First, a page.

The Rhode Island Department of Health is considering adding opioid dependency to the list of qualifying conditions for medical marijuana. The DOH held the first and only public hearing on the controversial matter Wednesday.
At issue is whether medical marijuana should be an option for people hoping to get off opioids, or avoid prescription usage.
Some forty people showed up, though only about a dozen people spoke. Most of those who spoke were in favor of the proposal, and most were involved in the medical marijuana industry. Those included caregivers, consultants, and a doctor.
“Adding medical marijuana has really helped accelerate, folks get off their opioids or at least reduce their load of the milligrams that they’re taking every day,” said Dr. Lucille Vega, a primary care physician who works in Rhode Island.
Vega has also worked with B and B Consulting, a Rhode Island-based medical marijuana consulting business, which created the petition now being considered.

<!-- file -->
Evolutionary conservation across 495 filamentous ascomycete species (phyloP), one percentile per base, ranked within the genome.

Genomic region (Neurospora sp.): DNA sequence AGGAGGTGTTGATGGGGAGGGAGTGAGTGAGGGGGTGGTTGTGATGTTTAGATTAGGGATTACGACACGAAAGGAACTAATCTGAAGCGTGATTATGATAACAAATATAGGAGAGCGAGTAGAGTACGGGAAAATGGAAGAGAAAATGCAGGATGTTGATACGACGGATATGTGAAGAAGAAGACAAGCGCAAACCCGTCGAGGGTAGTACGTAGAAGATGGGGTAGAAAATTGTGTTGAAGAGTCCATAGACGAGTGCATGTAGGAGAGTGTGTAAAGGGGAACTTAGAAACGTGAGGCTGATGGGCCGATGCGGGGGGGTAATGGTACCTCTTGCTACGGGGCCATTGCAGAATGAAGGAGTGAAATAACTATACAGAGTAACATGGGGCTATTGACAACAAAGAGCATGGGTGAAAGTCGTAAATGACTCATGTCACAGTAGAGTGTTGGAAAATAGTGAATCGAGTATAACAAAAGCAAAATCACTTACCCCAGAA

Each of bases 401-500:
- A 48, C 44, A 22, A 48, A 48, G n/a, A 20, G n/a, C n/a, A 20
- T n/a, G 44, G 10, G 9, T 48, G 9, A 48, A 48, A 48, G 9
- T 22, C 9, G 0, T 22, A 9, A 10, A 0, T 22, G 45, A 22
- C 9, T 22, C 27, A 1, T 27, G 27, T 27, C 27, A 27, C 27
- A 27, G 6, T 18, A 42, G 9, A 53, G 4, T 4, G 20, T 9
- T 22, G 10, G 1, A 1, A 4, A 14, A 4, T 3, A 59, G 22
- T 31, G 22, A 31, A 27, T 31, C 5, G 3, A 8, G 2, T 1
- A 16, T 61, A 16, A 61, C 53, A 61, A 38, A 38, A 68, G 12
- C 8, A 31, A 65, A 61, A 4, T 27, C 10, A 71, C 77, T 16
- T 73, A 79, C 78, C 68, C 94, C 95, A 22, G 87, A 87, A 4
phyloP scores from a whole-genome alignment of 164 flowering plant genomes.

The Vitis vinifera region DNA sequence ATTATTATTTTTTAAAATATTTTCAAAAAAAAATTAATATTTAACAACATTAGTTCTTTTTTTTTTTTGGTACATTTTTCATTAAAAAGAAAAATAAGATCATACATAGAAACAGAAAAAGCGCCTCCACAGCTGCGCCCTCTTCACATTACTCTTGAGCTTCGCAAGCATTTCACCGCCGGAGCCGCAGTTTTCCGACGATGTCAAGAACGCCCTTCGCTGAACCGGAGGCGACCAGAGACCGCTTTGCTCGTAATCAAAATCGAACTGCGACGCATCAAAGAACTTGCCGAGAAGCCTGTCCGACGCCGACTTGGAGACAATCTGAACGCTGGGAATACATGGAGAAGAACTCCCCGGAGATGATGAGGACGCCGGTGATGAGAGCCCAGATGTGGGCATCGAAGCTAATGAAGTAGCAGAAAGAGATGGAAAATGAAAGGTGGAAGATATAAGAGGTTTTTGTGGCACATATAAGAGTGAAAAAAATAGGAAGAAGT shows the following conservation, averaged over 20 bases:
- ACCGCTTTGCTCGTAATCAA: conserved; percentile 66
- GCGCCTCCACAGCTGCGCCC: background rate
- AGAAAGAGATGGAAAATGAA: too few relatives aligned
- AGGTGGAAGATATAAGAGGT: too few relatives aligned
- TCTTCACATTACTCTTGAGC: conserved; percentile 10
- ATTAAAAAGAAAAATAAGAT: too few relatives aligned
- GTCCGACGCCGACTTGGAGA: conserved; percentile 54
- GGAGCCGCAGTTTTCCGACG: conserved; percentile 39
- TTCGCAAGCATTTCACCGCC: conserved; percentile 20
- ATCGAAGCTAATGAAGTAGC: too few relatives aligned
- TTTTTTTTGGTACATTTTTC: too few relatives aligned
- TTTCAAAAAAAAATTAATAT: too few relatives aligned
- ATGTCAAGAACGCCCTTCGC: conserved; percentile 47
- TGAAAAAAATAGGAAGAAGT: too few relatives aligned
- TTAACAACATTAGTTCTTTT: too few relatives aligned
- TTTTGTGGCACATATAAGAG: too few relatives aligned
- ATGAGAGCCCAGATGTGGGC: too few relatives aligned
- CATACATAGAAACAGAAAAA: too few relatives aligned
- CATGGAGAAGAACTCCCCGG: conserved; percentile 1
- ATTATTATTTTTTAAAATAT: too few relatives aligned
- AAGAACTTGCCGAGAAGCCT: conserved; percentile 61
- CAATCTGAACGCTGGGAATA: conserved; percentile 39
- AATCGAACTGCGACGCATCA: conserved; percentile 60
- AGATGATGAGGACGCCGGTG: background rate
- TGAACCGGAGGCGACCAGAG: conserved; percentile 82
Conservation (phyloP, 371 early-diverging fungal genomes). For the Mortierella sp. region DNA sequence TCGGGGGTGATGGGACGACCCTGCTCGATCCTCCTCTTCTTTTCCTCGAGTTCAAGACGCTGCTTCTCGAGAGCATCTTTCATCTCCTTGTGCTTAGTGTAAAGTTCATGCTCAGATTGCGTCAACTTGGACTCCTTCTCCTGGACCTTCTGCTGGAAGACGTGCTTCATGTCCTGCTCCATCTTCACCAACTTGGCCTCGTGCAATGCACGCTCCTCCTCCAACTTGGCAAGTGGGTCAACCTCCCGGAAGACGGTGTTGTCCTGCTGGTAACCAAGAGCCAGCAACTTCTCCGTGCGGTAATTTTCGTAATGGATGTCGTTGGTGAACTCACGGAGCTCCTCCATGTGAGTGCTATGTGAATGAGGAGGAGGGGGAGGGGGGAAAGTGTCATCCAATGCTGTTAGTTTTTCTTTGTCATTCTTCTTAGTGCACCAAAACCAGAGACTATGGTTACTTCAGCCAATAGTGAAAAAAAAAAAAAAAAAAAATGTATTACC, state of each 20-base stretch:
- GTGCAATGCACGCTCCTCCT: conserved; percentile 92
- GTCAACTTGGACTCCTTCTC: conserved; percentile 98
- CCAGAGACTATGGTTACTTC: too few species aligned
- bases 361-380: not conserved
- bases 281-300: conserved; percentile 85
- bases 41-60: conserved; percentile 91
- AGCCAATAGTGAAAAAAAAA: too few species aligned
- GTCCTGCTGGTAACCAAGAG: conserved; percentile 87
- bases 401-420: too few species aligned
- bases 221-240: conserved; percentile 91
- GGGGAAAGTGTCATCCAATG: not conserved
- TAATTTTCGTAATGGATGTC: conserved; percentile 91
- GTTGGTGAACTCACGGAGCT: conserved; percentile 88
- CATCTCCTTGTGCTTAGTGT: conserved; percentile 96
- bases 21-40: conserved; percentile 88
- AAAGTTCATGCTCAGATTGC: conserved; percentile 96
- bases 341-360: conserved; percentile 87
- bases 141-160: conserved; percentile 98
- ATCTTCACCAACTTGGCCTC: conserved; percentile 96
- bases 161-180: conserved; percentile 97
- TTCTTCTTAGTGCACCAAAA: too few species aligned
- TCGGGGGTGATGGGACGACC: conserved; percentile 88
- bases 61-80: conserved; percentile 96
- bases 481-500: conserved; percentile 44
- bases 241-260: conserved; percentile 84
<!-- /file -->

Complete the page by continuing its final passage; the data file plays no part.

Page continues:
“I’ve noticed, for prescription medication, each pill is lasting that much longer,” Vega said of using medical marijuana in conjunction with an opioid prescription. “And if they reach for cannabis, before the next pill of Vicodin, or opioid. Next thing you know, I’m using medical marijuana in place of the opioids.”
Supporters say there is plenty of anecdotal proof that medical marijuana can help ween people off opioids. Additionally, B and B Consulting, included research that pointed to decrease in opioid prescriptions among Medicare recipients in states with medical marijuana policies.
But opponents in the medical and addiction recovery community say there isn’t enough evidence to prove any correlation between the two issues.
“Review of peer-reviewed outcome literature demonstrates that cannabis represents a substantial risk to vulnerable populations, and it is not a safe, viable treatment alternative as presented in this position,” said Dr. John Femino, a physician who works in addiction medicine.
Both supporters and opponents say the issue here is ending opioid addiction and overdose; though they disagree over the use of marijuana in that fight. The proposal is now in the hands of the Department of Health, which is expected to make a decision sometime this spring.